t = 0 : .1 : numSamps-1;  % steps of 0.1 samples
signal1 = amplitude1 * sin(2*pi*f1/fs*t);
signal2 = amplitude2 * sin(2*pi*f2/fs*t);
signal = signal1 + signal2;
plot(t, signal);
hold off;

I've repeated the calculations at ten times the sample rate for a reference on the graph, obviously this could be done more elegantly.

Here's the resulting plot:

enter image description here

  • $\begingroup$ This is useful for me but I have one more question. At the nyquist rate, why sampling points are not on the peaks $\endgroup$ Commented Apr 18, 2020 at 19:44
  • $\begingroup$ At the Nyquist frequency, the points would depend on phase. If you started sampling at t=0 using sine, all sample points would be 0. If you did the same with a cosine, they'd alternate at the positive and negative peaks. Of course, we need to sample at more than twice the frequency of the highest component to satisfy the sampling theorem. $\endgroup$ Commented Apr 19, 2020 at 1:20

You may be interested in the simple experiment using matlab. https://poweidsplearningpath.blogspot.com/2020/04/ch4-adcdac-how-to-simulate-adcdac.html

Reconstruction is essentially a kind of interpolation or so called digital to analog conversion (DAC). Detail descriptions are introduced in chapter 4.8.3 of the DSP Bible 1.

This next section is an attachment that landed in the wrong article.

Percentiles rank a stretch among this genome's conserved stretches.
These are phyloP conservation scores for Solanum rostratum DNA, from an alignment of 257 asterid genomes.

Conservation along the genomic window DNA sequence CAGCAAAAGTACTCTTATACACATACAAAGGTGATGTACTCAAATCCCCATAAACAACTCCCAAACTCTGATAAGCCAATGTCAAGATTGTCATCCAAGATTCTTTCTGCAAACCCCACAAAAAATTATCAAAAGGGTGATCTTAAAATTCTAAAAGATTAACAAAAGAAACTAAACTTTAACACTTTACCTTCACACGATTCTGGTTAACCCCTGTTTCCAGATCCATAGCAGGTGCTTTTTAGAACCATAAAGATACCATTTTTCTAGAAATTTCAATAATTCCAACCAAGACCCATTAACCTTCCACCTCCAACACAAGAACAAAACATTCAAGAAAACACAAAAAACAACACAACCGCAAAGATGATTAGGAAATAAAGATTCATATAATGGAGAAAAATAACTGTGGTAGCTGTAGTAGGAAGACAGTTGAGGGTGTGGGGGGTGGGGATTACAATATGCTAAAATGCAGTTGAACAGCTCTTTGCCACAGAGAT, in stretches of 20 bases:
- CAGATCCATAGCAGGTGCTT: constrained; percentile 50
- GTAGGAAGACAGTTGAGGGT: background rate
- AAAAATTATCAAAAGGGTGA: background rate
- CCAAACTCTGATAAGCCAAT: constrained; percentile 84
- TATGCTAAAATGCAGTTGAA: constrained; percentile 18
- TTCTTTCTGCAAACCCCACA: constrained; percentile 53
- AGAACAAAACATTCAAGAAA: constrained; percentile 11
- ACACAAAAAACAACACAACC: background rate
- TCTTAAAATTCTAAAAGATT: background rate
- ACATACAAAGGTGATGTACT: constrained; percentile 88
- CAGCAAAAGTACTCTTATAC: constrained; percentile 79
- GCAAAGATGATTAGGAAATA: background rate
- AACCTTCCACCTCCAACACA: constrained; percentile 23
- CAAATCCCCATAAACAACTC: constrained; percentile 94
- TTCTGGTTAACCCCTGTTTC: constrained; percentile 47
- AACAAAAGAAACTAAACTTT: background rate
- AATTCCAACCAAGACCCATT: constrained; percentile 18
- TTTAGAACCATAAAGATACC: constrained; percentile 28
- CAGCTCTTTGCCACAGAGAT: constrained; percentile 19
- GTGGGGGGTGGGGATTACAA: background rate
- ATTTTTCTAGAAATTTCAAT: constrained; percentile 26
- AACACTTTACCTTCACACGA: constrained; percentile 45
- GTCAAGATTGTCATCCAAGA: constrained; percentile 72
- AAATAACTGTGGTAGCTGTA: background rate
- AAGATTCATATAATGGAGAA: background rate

However, we all understand the ideal theory. But the problem is how to bridge the theory and practice. Because all the signals we can simulate in Matlab is essentially 'Digital'. So, the so-cal ADC/DAC is just an approaching simulation. Let me briefly justify the difference.

enter image description here

Ideal Reconstruction in DAC: There is typically a zero order hold circuit and reconstruction filter. Please note that the frequency response of zero order hold is not evenly flat so a reconstruction filter comes to an aid.

Matlab Simulation in DAC: There is no need to actually simulate a zero-order hold. All you need are a up sampling and an ideal low pass filter.

Because the t cannot be found in the question. I just post a AD DA practice sample code here. Hope it can help.

This sample code sample a simulated 2 Hz analog signal,x_a, (with sampling rate 1500 Hz) to a discrete time signal,x_d, with 5 Hz sampling rate (nearly Nyquist rate) and then reconstruct this back,x_r.